Verdict reached on Baltimore van driver in Freddie Gray case


MARYLAND — Officer Caesar Goodson, the driver of the Baltimore police van in which suspect Freddie Gray died while in custody in April 2015, was found not guilty on all administrative charges in a hearing Tuesday.

Following Gray’s arrest in April 2015, he was being transported in a police van when he suffered a spinal cord injury and died a week later.

Video taken during his arrest showed Gray refusing to walk on his own after he was handcuffed and officers were trying to stand him up. While in the police van, he reportedly “banged around” in the back of the vehicle while was handcuffed and shackled.

Goodson was criticized for failing to buckle Gray into a seatbelt and failing to get him medical attention during the trip to the police station. Seatbelts had become mandatory just days before Gray’s arrest, and his lawyers blamed the police department for failing to properly distribute information on the policy change.

A forensic pathologist who testified last week for the defense said Gray would still have had the ability to hit his head even if he had been confined by a seatbelt.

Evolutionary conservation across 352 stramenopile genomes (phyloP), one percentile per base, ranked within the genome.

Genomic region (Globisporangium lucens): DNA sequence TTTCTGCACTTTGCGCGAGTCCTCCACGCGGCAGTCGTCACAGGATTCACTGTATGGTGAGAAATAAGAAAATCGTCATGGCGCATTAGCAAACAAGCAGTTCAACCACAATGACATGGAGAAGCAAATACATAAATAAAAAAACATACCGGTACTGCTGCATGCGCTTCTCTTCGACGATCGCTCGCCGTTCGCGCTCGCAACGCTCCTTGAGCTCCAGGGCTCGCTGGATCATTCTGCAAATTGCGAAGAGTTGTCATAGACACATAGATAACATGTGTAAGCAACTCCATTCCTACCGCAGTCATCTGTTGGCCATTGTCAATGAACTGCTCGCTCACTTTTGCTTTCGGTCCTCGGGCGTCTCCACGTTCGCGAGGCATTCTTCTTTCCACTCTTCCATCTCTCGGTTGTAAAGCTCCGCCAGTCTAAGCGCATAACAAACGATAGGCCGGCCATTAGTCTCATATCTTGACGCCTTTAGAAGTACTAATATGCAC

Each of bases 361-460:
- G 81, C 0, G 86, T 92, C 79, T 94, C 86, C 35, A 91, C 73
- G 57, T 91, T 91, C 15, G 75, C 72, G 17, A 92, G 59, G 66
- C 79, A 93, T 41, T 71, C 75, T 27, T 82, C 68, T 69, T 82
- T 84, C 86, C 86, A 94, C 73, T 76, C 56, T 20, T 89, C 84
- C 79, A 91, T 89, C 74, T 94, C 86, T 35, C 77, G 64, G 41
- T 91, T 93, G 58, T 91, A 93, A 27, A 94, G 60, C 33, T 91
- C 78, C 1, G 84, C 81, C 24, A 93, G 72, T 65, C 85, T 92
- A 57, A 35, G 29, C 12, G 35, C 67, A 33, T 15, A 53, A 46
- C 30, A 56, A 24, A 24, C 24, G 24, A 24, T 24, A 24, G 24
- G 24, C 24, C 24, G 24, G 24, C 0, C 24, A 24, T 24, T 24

On Tuesday, a three-member disciplinary panel made the unanimous decision that Goodson was not guilty on all 21 counts against him.

Gray’s death sparked massive riots in Baltimore in 2015.

Following news of the verdict, Baltimore Police released a statement which said, “What happened to Freddie Gray on April 12, 2015, was an extremely unfortunate incident. No member of the Baltimore Police Department intentionally injured or caused Freddie Gray’s death. It was an unfortunate accident.”

“Officer Goodson can now turn the page [over] from this chapter in his life and continue his career with the Baltimore Police Department,” the statement concluded.

Below is a news broadcast from May 1, 2015, covering the case.

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